Bill to avert quick firing of school administrators, as in Orange Unified, moves ahead


With the high-profile “purge” in Orange Unified fresh in mind, a Senate committee took the initial step week last to pass legislation intended to discourage newly elected school board majorities from immediately firing top district administrators.

Senate Bill 494 would require a newly constituted school board to wait at least 30 days before terminating a superintendent or assistant superintendent, and it would require a public notice of 72 hours before doing so.

Senate Education Chair Josh Newman, D-Fullerton, the author of the bill, said the bill would provide a “cooling-off period” that could lead to discussions and an opportunity to settle differences.

Edgar Zazueta, executive director of the Association of California School Administrators, the sponsor of the bill, called it a “simple and commonsense bill” that recognizes the importance of stable district leadership while assuring that teachers, students and parents would have time to react to proposed dismissals.

Orange Unified provided a “sharp focus” for the need for the legislation, Newman said. A newly elected four-member conservative majority fired Supt. Gunn Marie Hansen and placed Assistant Superintendent Cathleen Corella on paid leave during the Christmas holiday break, with only 24-hours’ notice.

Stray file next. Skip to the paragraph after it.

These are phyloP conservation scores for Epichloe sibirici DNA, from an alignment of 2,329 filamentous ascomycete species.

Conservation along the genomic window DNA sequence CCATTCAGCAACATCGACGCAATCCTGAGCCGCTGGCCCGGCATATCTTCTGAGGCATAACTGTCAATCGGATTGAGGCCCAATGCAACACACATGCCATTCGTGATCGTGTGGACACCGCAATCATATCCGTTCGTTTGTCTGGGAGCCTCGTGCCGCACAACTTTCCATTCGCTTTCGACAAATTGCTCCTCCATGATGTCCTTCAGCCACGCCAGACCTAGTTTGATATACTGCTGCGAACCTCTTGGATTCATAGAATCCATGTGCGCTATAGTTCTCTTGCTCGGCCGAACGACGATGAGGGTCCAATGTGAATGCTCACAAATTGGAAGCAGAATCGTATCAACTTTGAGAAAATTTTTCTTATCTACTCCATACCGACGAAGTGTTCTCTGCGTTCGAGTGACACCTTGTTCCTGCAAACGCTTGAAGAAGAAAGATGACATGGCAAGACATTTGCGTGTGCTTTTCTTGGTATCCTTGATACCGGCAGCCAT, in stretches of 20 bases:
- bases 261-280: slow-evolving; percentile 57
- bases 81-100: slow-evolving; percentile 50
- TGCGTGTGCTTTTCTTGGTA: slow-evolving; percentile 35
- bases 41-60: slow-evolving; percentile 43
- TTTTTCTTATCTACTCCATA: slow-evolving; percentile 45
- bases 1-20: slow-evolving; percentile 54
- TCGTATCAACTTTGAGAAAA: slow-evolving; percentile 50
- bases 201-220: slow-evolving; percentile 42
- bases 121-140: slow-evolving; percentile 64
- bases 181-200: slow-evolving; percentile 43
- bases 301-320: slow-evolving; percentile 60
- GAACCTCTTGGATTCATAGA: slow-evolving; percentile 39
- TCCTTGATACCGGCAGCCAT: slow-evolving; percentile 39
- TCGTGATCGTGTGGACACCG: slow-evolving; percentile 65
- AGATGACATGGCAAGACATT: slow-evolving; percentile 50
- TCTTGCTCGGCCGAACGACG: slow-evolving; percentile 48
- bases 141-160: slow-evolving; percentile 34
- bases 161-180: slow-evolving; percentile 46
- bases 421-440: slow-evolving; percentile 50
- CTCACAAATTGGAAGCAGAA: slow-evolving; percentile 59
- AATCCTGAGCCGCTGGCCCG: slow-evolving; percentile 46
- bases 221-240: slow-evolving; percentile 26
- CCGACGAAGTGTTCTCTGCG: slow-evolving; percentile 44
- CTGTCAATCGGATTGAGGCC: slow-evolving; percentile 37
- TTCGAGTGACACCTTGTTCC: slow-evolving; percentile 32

Acting three weeks after being sworn in, the board called an emergency meeting to fire Hansen “without cause,” thus avoiding the standard 72-hour requirement. AB 494 would apply the same standard to terminations with and without cause.

Members of the board majority, which offered no explanation for Hansen’s firing, also lined up an interim replacement ahead of time without full board knowledge, in potential violation of the state’s open meeting law, the Ralph M. Brown Act, and appointed him at the meeting. He resigned five weeks later.

“The sudden unexplained purge of our top two administrators has destabilized our district and has instilled fear and anxiety in our employees, students and parents. It has resulted in extreme distrust among board members and extreme conflicts within the community,” testified Orange Unified board member Kris Erickson, noting there are threats of lawsuit, with a trustee recall “on the horizon.”

She said the bill is not a “cure-all” but could provide time for dialogue and compromise.

The committee passed the bill 6-1; it needs full Senate approval before moving to the Assembly for consideration.

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